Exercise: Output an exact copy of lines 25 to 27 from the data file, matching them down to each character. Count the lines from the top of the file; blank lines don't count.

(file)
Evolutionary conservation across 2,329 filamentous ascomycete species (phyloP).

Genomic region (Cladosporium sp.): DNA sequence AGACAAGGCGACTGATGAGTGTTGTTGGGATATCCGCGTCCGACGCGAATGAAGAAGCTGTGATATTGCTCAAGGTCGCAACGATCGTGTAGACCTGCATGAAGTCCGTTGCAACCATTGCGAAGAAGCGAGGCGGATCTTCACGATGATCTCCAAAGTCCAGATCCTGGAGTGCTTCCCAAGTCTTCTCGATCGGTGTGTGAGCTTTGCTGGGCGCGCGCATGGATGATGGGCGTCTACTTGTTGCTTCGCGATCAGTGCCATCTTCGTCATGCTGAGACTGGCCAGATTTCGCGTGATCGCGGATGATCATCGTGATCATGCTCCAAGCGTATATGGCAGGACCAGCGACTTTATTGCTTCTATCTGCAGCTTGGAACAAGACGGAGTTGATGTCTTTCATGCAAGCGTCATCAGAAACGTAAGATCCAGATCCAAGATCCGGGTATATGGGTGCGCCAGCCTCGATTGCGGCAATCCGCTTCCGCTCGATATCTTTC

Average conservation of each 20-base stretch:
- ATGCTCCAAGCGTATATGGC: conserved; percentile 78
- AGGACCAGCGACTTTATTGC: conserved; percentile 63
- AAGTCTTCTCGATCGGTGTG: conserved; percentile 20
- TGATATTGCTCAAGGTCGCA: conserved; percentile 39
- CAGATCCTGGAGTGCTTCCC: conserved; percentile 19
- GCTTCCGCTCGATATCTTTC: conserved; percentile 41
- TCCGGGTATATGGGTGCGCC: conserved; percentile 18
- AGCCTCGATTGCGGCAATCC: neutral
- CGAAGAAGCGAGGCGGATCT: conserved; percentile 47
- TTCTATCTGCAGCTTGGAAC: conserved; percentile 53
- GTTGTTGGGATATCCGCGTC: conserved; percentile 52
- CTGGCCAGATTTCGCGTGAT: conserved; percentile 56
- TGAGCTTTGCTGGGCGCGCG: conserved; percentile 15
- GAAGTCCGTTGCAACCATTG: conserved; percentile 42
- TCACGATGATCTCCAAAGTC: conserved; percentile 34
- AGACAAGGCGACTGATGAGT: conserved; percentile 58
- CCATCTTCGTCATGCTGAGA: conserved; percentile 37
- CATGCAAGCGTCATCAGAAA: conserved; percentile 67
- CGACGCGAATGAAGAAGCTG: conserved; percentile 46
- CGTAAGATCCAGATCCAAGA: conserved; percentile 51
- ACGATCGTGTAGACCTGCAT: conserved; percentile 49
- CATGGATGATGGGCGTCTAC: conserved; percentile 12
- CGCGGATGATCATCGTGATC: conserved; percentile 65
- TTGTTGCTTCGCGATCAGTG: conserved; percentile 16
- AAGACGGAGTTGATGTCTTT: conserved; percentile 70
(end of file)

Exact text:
- CATGGATGATGGGCGTCTAC: conserved; percentile 12
- CGCGGATGATCATCGTGATC: conserved; percentile 65
- TTGTTGCTTCGCGATCAGTG: conserved; percentile 16